V. BITCOIN AND A MULTIPOLAR WORLD
U.S. foreign policy has kept the petrodollar dominant for many decades, but its power is inarguably beginning to wane. Many Americans, including this author, have been incredibly privileged by this system, but it will not last forever.
Luke Gromen calls the petrodollar system a “company town,” where the U.S. has enforced control over oil pricing with threats and violence. After the fall of the Soviet Union, he says, America could have restructured the system and held another Bretton Woods, but it held on to the unipolar moment. Beyond protecting the system against disruptions like the petroeuro, Gromen says that America extended the life of the system by launching NAFTA and helping China join the World Trade Organization in 2001. These steps allowed the U.S. to continue exporting manufacturing and treasuries abroad in exchange for goods and services. He notes that in 2001, China’s treasury holdings were $60 billion, but rose to $1.3 trillion a decade later. From 2002 to 2014, America’s biggest export was treasuries, where foreign central banks bought 53% of the issuance, using it as a new form of gold. But since then, China and other governments have been divesting treasuries and pushing us toward a new system, in expectation of that gold losing value. According to Gromen, they realized if dollars were still priced in oil as the U.S. continued to run higher debt-to-GDP ratios (up from 35% in the 1970s to more than 100% today), the price of oil would eventually skyrocket. Europe was not able to disrupt the petrodollar system in the early 2000s, but over time the U.S.’s hegemony and ability to stop other nations from pricing oil in their own currencies has eroded.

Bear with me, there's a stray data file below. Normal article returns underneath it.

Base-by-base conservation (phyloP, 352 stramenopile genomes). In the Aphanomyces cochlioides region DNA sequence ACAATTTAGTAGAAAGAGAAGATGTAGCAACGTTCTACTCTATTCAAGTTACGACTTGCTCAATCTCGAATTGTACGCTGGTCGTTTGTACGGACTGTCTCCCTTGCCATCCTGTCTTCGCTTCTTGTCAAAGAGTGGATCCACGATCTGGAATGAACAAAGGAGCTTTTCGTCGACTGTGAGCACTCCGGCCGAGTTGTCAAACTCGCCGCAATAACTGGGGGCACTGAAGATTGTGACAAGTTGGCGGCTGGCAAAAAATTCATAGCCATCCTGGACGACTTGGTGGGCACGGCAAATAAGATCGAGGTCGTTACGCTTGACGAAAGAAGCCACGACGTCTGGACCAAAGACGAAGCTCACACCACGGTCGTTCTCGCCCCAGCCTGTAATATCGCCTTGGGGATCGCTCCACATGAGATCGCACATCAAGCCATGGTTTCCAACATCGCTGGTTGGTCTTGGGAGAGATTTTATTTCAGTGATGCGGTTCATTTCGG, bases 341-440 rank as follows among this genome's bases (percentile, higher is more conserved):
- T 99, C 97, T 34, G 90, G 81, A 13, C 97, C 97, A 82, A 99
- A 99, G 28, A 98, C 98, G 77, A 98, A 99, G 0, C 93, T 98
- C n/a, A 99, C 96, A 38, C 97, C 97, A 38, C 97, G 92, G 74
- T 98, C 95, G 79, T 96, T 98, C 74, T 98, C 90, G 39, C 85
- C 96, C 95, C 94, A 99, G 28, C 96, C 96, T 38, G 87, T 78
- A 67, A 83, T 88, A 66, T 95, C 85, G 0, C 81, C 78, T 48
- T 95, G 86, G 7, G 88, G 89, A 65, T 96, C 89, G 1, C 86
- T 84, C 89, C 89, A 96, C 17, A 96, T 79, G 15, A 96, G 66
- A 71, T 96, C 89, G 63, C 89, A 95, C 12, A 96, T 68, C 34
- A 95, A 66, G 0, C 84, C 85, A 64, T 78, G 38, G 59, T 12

More and more countries are denominating oil trade in other currencies, like euros, yuan and rubles, partly because they fear reliance on a weakening system, and partly because the U.S. government continues to use the dollar as a weapon. The American sanction system is incredibly powerful, as it can cut enemies off from the SWIFT payment network or from the World Bank or IMF. As the Financial Times reported, “by using American banks as a cudgel against Russia, Joe Biden has shown a willingness to weaponize the U.S. financial system against foes, continuing a tactic honed during the Obama years and dramatically ramped up under Donald Trump.”